PKBK is up 36% since this was written and at $7.65/share today it is curious you insist the share price being in pennies (yes, technically all the stocks are priced in pennies, the question is how many pennies :-))

      I recommend investors to do more than a cursory due diligence. Acting based on own biases is not a good investment strategy.

  1. MikeTsangaris says

    PKBK: Since the rock-bottom low reached during 2008, the stock has “only” recovered around 20%, which shows that valuation beforehand was ridiculously high (P/E TTM at its heights on 2006 of 20) and has now reached more reasonable levels at a P/E of 5 however by using the PEG ratio, it is now undervalued as@arohan mentioned but not giving too much weight on that one metric. Additionally it is undervalued on Price/Book and Price/Tangible Book at 0.42. The Street is not giving it a lot of love as it is flat for the year and has lost 10% in the past 52 weeks. It is too thinly traded and only covered by two analysts (1 overweight, 1 underweight) mean that it needs to grow to perform better.
    Although the financials look good fairly good at a glance, I seek dividend paying regional banks with market cap of ~$1 billion and so am staying away. With time, as it grows and with the stock splits if this comes on my radar again then it may be worth paying more attention to.

    • says

      @MikeTsangaris  @arohan There has been a lot of love lost on the street on these smaller financials specially if they write lot of small business and small commercial loans as the book quality is not clear.
      By the time it comes to the mainstream radar, the opportunity will be gone.

  2. pbanik says

    PKBK holds more cash than debt, and I do remember what you told me about being careful when financial institutions are holding a lot of cash, because a lot of it doesn’t necessarily belong to them, but depositors.  It is trading well below book value. UVE also fits this criteria. 
    MAXY is interesting because it is trading below book value, and also because it has no debt, and also holds more cash per share than what is trading at.
    KCG  you have to proceed with caution. The reason is the total debt to equity ratio is extremely high, even though it is trading well below book value. I’m wondering if they’re still being punished for the glitch in their software earlier this year which led to erroneous trades. 

    • says

      @pbanik Paul, for the banks yes, you have to check the nature of the cash. For the insurance companies it is a bit different. Premiums are earned, however they may have to pay out for the claims. For home insurance companies, typical events are fires, flooding, etc. In Florida, you also worry about hurricanes. Other than the hurricanes which can be unpredictable, the profitability of an insurance company depends on its underwriting discipline and cost controls so that is what needs to be reviewed for UVE. Most insurance companies diversify their risk by underwriting in different states, carefully choosing their customer profiles, or by buying reinsurance from a re-insurer who specializes in taking this risk on and mitigating it by diversification.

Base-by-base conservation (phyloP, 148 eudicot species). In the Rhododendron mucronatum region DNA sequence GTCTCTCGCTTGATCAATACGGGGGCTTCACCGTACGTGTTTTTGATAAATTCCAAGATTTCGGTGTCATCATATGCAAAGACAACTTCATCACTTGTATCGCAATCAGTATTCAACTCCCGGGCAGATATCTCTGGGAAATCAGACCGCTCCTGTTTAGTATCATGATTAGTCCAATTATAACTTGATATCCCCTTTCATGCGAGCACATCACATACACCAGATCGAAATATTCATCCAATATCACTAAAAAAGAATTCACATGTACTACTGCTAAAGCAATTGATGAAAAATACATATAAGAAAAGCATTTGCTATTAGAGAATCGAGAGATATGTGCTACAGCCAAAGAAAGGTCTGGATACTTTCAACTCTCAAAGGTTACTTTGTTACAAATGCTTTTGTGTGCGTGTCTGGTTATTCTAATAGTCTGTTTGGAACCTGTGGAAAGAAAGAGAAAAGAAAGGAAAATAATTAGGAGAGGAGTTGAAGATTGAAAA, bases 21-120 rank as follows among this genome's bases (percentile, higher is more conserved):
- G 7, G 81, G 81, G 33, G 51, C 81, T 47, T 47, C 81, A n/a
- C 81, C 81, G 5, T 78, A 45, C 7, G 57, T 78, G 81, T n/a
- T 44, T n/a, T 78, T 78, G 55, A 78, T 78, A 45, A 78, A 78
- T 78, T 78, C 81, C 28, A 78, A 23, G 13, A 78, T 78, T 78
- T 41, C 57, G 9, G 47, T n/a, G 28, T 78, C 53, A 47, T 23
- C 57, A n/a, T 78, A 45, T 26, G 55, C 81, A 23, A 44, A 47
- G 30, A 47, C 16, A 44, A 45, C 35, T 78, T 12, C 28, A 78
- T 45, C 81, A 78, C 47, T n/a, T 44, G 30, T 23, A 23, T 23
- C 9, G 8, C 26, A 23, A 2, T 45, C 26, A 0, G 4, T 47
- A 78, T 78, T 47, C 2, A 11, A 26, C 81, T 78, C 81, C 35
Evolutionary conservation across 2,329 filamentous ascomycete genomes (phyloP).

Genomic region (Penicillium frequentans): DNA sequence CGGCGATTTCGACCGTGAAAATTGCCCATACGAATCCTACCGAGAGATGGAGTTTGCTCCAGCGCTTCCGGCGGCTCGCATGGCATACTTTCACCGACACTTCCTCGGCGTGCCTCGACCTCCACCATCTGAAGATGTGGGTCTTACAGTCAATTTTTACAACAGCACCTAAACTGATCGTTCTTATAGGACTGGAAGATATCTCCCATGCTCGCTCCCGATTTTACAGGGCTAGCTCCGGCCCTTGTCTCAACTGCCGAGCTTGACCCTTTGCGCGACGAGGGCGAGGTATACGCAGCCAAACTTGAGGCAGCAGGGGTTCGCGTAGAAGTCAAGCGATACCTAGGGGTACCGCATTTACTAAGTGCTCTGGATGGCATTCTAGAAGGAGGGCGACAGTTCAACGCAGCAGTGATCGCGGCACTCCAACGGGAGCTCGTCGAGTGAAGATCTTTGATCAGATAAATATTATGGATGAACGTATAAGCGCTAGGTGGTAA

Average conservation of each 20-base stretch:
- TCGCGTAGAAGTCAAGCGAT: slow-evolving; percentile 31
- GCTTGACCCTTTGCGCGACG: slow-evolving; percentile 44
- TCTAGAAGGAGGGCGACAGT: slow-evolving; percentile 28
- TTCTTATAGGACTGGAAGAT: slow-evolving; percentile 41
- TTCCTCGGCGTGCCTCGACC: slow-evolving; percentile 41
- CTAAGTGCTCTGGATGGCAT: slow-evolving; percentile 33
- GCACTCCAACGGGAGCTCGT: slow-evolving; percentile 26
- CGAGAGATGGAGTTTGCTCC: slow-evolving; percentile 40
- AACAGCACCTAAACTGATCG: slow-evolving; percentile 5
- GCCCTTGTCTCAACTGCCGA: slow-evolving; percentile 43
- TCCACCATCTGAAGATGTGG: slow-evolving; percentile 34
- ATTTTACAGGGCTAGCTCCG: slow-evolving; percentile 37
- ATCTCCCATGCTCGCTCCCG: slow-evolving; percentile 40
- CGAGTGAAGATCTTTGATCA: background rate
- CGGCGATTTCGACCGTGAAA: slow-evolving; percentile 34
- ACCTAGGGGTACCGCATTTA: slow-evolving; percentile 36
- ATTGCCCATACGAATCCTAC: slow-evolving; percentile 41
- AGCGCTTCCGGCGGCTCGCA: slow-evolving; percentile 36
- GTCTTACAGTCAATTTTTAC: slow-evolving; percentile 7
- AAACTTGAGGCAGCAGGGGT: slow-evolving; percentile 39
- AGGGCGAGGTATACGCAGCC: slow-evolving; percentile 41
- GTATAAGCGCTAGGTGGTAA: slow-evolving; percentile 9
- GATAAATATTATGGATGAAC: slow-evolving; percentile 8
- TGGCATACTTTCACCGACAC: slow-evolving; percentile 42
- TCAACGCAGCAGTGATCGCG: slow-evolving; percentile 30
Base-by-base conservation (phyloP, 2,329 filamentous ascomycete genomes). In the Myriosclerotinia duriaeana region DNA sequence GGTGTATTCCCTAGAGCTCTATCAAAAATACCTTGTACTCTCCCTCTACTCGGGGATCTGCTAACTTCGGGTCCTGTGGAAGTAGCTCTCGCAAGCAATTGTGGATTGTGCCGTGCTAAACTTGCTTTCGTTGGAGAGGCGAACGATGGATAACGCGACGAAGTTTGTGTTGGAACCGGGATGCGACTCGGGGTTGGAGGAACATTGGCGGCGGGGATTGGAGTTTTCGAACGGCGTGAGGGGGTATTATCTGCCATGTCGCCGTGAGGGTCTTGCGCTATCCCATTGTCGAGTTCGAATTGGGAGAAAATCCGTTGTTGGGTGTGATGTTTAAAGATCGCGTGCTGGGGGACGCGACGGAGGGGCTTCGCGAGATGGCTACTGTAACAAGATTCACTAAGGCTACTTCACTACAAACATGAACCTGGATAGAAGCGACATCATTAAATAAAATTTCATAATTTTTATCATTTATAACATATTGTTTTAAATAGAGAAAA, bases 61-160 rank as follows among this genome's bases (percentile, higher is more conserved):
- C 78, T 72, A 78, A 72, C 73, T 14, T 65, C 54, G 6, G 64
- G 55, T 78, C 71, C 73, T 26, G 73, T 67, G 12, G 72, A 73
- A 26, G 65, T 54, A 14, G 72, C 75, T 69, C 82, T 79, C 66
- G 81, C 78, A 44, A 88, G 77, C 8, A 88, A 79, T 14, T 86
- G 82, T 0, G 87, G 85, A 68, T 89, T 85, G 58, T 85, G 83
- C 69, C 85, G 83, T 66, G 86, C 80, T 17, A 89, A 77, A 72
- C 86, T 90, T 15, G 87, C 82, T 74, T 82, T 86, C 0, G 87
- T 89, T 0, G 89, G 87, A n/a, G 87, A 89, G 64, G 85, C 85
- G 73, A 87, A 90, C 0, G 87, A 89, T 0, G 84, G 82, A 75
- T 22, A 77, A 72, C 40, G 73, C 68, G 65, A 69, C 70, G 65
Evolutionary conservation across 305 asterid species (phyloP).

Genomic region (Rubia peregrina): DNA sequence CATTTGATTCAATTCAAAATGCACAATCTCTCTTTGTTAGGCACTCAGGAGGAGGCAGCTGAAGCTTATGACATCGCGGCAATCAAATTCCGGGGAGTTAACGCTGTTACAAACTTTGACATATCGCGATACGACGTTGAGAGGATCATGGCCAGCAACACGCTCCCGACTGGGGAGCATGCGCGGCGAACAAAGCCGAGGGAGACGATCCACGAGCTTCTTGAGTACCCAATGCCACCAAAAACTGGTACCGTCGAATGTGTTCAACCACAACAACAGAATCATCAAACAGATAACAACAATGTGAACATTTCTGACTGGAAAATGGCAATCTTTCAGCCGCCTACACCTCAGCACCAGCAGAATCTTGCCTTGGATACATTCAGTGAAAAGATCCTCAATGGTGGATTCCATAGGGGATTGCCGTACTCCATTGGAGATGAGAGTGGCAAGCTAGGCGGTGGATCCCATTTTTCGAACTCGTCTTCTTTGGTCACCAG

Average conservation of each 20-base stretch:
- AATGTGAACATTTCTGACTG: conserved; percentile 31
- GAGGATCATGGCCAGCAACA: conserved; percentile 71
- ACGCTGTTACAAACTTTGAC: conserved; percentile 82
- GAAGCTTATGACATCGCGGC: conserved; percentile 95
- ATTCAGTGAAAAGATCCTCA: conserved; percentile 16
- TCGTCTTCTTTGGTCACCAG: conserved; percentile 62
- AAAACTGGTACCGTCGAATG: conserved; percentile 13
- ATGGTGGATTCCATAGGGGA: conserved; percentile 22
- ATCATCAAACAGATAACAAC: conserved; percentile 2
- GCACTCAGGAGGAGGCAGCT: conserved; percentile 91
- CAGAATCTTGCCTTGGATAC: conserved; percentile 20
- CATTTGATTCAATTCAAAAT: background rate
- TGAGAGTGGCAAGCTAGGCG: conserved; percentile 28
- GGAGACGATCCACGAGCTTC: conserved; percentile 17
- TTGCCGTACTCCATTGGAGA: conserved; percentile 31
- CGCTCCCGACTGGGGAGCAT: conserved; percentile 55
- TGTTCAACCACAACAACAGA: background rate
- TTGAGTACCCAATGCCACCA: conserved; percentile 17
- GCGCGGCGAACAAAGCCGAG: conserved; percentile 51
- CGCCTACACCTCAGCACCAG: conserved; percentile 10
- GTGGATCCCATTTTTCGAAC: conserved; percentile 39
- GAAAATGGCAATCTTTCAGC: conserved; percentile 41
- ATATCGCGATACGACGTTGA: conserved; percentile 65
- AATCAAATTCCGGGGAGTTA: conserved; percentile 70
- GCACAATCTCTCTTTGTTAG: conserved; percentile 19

I think MAXY is a bit more risky since it appears to be a development stage company with uncertain revenue streams. KCG’s debt to equity ratio is high because a lot of their equity was wiped out with the glitch. If the glitch was a one off event, they should be able to pull through. There is a regulatory risk as many countries around the world are working to put curbs on high frequency trading and some form of that may become reality in US as well. Ultimately the value lies in the possibility that you may assess these risks as less severe than most of the other investors are assessing them at.

      • pbanik says

        @ShaileshKumar  I think now might be a good time to buy INTC. It is trading at its’ 52 week low as of closing today. You can make this stock a long-term hold, because the P/E ratio is under 10, and the yield is 4%, which is well above the S&P500 average of 2.2%. I’m waiting for CSCO to drop a bit more before buying that stock, but the yield of 3% is reasonable. BHP might be worth looking at, since it’s P/E ratio is around 8, and the yield is 3.5%. I’m waiting for MSFT to drop under $25, before I buy in. The yield is over 3%, but it is trading at over 14 times earnings right now. I would like to drop under 12 times earnings, or preferably under 10 times earnings.